But, you know, when thinking about that question at the beginning - "Does the song I just wrote actually say anything?" - I realised that I've got quite a few where I'd have to say "No - this crap is pretty low level meaningless mumble" - but somehow it manages to pass muster (barely) I think because the idiom allows the sounds of the words and the shape of their melody to somehow be enough.

"Meaningless mumble" might sound pretty good inside a well-produced recording. In fact, it might have meaning for the listener that the writer never imagined.

Plenty of great hit recordings have lyrics that "barely" pass muster, including some of my favorites. I began the post with "Do you ever look at your lyrics and think thoughts like this." My advice doesn't work in all situations. "Story" songs are my target.

Great points! I'd love to follow your advice right away, but I write most lyrics for metal, and it doesn't really work the same way. There are way more similes and metaphors, it's generally more abstract. I don't really know how to apply this technique to these kinds of lyrics?

If the song has a bridge, drop out of the "similes and metaphors" of the other sections and describe something "real." The contrast will be striking.

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i feeel the same...infact my lyrics are nothing but random lines n rhyming exercise...thats what i've been told...!!

but still somehow i keep writting, keep posting..hoping that one day i will improve..!!

I've looked at some of your songs and they look like more than rhyming exercises to me. If you agree with or are concerned about "what you've been told", you might want to use less rhymes in your songs. If your rhyming scheme is ABAB where every other line rhymes and every line in the section has a corresponding rhyme, don't rhyme the "B" lines. That will give you more freedom in the "B" lines to say what you need to say without worrying about rhymes. You might also write longer verses with six or more lines but only two rhyming lines.

Another issue about rhymes is using a rhyme that sounds good but causes the line to not make sense -- a forced rhyme. That's one of the perils of rhyming. Make sure you said what you meant to say.

Don't let a good rhyme camouflage a bad line.

Keep writing,

Don

Edited by TaoMannaDon
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If the song has a bridge, drop out of the "similes and metaphors" of the other sections and describe something "real." The contrast will be striking.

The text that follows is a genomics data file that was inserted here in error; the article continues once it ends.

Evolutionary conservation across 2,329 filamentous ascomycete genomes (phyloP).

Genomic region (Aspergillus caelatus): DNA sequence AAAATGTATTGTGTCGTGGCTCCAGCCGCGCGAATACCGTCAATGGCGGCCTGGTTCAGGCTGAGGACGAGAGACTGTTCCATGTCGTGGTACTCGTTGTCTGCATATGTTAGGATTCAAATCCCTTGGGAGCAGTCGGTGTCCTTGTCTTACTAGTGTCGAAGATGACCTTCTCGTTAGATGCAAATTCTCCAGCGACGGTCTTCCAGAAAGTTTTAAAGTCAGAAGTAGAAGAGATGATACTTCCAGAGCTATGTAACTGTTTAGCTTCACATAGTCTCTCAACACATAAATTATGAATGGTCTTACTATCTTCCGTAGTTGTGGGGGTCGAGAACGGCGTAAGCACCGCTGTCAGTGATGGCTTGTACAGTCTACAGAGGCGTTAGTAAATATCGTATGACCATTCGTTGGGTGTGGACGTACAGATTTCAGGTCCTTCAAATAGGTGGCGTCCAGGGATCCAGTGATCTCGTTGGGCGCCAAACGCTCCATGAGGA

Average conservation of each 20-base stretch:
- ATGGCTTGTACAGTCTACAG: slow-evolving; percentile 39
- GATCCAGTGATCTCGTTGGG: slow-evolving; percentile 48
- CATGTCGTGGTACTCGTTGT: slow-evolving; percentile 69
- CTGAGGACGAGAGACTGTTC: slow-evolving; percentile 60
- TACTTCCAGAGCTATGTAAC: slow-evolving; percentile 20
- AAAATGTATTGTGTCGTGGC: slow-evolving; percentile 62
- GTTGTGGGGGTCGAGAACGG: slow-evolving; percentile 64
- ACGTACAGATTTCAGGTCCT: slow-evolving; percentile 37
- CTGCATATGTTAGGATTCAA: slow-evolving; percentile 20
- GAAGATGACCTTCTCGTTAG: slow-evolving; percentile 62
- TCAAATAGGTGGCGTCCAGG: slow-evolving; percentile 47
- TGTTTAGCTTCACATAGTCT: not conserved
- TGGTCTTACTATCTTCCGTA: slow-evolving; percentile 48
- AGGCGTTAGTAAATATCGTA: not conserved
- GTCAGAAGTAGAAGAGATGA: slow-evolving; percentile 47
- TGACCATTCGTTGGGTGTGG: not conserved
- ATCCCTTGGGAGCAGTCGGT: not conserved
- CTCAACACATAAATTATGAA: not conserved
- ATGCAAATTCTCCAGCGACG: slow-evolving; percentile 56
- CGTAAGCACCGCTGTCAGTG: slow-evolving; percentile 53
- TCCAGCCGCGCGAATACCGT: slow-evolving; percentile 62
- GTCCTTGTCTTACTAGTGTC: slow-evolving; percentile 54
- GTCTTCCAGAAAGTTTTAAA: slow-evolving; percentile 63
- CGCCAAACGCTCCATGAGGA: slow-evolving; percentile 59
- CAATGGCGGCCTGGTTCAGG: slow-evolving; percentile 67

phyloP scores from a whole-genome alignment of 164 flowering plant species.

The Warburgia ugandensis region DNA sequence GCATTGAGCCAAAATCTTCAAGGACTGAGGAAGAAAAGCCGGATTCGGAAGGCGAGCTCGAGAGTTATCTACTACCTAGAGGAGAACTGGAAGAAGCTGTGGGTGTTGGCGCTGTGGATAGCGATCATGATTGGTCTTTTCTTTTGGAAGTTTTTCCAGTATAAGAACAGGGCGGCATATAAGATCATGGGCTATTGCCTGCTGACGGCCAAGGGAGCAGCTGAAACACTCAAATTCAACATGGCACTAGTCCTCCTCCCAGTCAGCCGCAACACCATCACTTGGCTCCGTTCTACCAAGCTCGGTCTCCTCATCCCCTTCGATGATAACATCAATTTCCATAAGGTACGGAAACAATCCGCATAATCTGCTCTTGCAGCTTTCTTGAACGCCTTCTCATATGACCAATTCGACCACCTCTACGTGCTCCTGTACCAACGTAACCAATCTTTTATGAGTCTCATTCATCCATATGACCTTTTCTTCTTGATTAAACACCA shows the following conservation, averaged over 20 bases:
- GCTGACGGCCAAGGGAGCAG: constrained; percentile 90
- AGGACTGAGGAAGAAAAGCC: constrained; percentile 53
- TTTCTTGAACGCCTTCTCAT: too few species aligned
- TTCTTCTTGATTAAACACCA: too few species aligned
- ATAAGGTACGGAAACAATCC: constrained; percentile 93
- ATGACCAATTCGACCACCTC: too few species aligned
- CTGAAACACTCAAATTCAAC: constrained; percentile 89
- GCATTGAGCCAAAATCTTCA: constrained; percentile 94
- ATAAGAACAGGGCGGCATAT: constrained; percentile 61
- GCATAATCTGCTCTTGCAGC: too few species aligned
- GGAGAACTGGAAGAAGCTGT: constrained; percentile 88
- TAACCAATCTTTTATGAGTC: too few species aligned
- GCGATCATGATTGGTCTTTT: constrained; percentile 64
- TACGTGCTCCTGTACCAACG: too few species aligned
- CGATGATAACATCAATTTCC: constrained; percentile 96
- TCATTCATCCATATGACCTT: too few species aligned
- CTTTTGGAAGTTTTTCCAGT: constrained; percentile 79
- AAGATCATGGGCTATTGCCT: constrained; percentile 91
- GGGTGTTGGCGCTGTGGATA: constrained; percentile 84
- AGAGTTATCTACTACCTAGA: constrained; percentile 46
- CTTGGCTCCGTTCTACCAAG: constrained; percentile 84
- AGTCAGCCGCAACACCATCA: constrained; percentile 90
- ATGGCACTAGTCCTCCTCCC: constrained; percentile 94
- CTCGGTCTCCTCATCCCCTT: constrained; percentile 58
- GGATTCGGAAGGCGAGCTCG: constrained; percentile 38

That's actually a great idea! With bridge, do you mean like a pre-chorus-thing, or "C" in ABABCB?

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That's actually a great idea! With bridge, do you mean like a pre-chorus-thing, or "C" in ABABCB?

In your example the "C" section would be the bridge:

A=Verse

B=Chorus

A=Verse

B=Chorus

C=Bridge

B=Chorus

Another example would be the AABA song structure:

A=Verse

A=Verse

B=Bridge

A=Verse

One way to think of it is -- the bridge connects two similar sections (on the same level, like a bridge across a river connects two pieces of land). The lyrical bridge goes between two verses or two choruses. A prechorus connects two sections but is more like steps and less like a bridge. It lifts the lyric up to a different type of music section -- verse/prechorus/chorus.

I once wrote an AABA lyric were the "A" sections described what was happening around me in a nature setting and the "B" section described what I was doing there. It became a personal story within a more general story and is one of my favorite lyrics now.

Learn to create a great bridge and you're on your way to becoming a good songwriter.

Keep writing,

Don

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In your example the "C" section would be the bridge:

A=Verse

B=Chorus

A=Verse

B=Chorus

C=Bridge

B=Chorus

The reason I was asking is that in Sweden we call the bridge "stick" and a pre-chorus would be called "bridge", but now I understand what you mean, and I'll be sure to try it out! :)

Thanks for some great advice, keep 'em coming! :P

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The reason I was asking is that in Sweden we call the bridge "stick" and a pre-chorus would be called "bridge", but now I understand what you mean, and I'll be sure to try it out! :)

Thanks for some great advice, keep 'em coming! :P

:P

It's a shame the "universal translator" used in Star Trek and similar science fiction shows is not available on Songstuff. You'd think we shouldn't need a "universal translator" since we both speak English; but I'm immedaitely reminded that whenever I'm in the mall (shopping center) and a bunch of young people are talking near me .... it sounds like English but I can't understand a thing they are saying. :P